Besides these important effects, recent literature data reveal that PA may play an important role in improving the quality of life, functional wellbeing, cardiorespiratory fitness, and self-esteem of patients with laryngeal cancer (44-47), thus further strengthening the inverse relationship between active lifestyle and laryngeal malignancies. Avoidance of sedentary behaviors may also be a relatively easy and important healthcare intervention for prolonging life expectancy in patients surviving from larynx cancer, whereby the 5-, 10- and 20-year cumulative risk of second primary laryngeal malignancies is as high as 4.6%, 9.9% and 19.0%, respectively (48).
In conclusion, the available clinical and biological evidence would lead us to conclude that promotion of an active lifestyle, characterized by performance of moderate-intensity PA (e.g., between 3 and 6 MET, equaling short distance running) may be beneficial for lowering the risk of developing laryngeal cancer as well as for improving the quality of life of cancer survivors. This specific training regimen seems to be even more effective than high-intensity exercise in individuals at a particularly higher risk of this type of malignancy (49).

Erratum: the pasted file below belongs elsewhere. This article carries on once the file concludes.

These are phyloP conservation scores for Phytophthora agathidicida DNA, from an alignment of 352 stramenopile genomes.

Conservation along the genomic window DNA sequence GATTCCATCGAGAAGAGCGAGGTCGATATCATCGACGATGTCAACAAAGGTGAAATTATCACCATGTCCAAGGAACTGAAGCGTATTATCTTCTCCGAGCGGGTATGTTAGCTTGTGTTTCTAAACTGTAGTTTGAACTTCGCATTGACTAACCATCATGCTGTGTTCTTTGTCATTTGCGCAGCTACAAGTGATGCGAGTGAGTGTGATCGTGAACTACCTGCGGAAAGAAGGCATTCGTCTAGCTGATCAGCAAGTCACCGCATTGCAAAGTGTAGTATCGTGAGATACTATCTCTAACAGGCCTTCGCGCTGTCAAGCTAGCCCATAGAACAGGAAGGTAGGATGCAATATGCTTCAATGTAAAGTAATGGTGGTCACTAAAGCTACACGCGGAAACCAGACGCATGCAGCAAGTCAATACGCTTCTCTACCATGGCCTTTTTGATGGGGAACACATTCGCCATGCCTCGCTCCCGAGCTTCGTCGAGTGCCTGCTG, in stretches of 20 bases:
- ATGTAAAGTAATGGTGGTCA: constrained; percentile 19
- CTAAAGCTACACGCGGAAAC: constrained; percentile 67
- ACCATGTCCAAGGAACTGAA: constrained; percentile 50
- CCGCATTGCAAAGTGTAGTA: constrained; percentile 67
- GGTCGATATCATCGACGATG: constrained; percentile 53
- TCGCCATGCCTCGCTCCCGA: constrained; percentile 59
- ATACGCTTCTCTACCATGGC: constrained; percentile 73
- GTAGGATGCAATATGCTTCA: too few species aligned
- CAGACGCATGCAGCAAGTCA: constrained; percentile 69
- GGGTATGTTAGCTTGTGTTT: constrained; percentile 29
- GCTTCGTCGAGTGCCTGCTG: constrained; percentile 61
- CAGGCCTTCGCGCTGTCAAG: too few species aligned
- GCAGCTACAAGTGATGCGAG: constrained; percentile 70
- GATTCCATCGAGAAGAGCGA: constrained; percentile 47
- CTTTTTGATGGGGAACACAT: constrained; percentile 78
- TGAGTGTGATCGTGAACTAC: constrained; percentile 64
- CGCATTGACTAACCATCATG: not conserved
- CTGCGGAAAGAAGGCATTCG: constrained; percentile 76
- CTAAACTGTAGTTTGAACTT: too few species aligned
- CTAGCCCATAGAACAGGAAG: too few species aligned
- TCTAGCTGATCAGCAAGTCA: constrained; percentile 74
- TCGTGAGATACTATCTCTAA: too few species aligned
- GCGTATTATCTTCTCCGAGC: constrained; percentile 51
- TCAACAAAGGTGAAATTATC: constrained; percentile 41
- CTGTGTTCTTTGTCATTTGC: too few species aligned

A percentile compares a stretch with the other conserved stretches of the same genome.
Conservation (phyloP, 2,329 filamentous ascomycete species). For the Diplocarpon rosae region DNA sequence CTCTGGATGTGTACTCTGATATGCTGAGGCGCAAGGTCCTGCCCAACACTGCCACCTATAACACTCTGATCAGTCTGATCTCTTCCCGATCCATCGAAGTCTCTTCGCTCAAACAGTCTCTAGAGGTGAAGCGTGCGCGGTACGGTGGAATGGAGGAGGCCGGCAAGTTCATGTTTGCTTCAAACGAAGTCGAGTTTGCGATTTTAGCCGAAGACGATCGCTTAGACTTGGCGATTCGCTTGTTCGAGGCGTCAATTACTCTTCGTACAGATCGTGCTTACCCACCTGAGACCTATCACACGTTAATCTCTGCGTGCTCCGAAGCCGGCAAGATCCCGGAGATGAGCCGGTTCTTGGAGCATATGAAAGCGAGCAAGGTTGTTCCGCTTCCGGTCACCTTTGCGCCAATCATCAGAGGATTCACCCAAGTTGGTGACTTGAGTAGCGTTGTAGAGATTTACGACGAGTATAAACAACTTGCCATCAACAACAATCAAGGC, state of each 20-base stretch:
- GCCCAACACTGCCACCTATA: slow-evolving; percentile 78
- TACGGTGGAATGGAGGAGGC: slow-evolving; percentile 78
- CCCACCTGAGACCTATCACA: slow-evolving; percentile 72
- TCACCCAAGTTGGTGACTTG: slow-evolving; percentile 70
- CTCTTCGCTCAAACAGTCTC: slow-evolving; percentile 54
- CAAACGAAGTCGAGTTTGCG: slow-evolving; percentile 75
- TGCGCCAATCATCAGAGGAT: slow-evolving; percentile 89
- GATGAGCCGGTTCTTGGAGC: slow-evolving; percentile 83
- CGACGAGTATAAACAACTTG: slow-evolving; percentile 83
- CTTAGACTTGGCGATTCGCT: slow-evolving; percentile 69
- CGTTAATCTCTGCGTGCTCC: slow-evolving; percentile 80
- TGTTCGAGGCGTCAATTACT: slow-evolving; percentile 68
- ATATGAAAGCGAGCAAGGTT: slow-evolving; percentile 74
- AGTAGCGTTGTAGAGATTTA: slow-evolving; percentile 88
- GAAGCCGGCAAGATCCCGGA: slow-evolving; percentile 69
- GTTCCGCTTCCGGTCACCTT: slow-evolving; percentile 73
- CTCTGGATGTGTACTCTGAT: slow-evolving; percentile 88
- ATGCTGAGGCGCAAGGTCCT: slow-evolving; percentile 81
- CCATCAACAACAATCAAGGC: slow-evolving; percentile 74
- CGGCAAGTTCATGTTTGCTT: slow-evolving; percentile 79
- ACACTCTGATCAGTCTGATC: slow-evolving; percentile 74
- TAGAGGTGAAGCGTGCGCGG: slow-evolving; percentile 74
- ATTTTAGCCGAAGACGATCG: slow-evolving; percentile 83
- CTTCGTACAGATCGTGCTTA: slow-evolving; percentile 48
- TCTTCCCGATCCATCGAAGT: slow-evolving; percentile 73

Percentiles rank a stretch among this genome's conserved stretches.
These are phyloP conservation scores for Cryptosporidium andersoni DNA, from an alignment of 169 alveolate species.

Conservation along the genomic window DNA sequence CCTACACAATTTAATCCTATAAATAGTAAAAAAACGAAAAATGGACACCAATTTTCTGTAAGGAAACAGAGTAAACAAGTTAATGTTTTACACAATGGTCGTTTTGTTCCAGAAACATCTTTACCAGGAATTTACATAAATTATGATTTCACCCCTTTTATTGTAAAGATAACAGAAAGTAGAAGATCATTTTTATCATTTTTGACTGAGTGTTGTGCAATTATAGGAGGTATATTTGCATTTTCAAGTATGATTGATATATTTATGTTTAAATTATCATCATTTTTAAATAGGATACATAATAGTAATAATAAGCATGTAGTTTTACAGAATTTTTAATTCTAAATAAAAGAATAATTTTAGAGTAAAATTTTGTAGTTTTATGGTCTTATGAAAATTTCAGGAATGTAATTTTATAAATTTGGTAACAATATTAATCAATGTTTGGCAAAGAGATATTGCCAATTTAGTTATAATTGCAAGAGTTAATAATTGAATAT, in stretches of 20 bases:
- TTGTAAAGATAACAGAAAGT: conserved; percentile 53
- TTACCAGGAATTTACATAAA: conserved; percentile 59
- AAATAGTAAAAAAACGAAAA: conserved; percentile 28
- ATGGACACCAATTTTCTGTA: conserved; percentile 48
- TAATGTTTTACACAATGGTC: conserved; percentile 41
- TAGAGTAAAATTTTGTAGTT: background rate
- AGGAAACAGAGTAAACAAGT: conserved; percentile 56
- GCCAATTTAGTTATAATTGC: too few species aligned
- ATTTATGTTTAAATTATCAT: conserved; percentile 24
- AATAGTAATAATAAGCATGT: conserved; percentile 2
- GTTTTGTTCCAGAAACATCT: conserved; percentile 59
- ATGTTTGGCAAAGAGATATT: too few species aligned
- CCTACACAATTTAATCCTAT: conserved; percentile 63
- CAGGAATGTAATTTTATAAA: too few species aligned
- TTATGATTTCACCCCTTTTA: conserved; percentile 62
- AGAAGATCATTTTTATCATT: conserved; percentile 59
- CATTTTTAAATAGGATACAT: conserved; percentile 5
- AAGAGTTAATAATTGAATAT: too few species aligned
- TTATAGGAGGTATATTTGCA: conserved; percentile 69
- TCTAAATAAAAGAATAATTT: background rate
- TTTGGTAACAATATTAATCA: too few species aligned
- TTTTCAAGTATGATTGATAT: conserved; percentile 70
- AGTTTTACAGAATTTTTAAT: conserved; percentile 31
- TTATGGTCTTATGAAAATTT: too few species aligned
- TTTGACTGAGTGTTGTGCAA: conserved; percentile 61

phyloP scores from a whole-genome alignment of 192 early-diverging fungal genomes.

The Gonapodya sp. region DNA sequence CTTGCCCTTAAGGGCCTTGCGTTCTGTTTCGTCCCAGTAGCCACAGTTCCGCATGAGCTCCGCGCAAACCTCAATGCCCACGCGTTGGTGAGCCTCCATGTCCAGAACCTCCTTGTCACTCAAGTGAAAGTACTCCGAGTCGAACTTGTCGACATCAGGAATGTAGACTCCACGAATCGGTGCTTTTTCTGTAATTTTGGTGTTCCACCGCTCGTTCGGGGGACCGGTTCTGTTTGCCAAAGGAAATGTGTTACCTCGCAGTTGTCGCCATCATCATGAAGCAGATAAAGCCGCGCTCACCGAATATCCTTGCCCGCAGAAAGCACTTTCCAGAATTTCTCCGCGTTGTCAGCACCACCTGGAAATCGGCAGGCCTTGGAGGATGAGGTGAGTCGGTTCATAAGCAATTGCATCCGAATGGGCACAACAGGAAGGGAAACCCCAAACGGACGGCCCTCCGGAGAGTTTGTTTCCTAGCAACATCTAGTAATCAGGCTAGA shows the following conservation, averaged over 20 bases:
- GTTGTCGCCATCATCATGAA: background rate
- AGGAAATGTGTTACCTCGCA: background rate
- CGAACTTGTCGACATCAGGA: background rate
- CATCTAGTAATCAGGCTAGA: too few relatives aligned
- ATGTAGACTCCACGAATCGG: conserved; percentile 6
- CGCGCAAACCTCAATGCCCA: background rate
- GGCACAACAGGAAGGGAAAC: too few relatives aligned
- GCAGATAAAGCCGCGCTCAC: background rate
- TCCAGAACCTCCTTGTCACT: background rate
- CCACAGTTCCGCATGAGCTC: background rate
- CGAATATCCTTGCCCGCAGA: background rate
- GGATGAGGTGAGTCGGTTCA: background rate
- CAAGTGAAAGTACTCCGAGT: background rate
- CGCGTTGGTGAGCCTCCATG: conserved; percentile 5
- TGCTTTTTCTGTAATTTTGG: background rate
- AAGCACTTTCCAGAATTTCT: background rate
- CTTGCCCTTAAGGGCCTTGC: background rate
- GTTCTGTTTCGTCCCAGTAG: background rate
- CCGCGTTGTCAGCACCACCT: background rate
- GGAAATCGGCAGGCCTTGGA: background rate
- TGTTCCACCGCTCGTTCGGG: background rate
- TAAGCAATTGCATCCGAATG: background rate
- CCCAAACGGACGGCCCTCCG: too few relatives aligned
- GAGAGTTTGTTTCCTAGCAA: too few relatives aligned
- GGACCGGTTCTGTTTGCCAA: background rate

Fabian Sanchis-Gomar is supported by a postdoctoral contract granted by “Subprograma Atracció de Talent - Contractes Postdoctorals de la Universitat de València.”
Conflicts of Interest: The authors have no conflicts of interest to declare.
Ethical Statement: The authors are accountable for all aspects of the work in ensuring that questions related to the accuracy or integrity of any part of the work are appropriately investigated and resolved.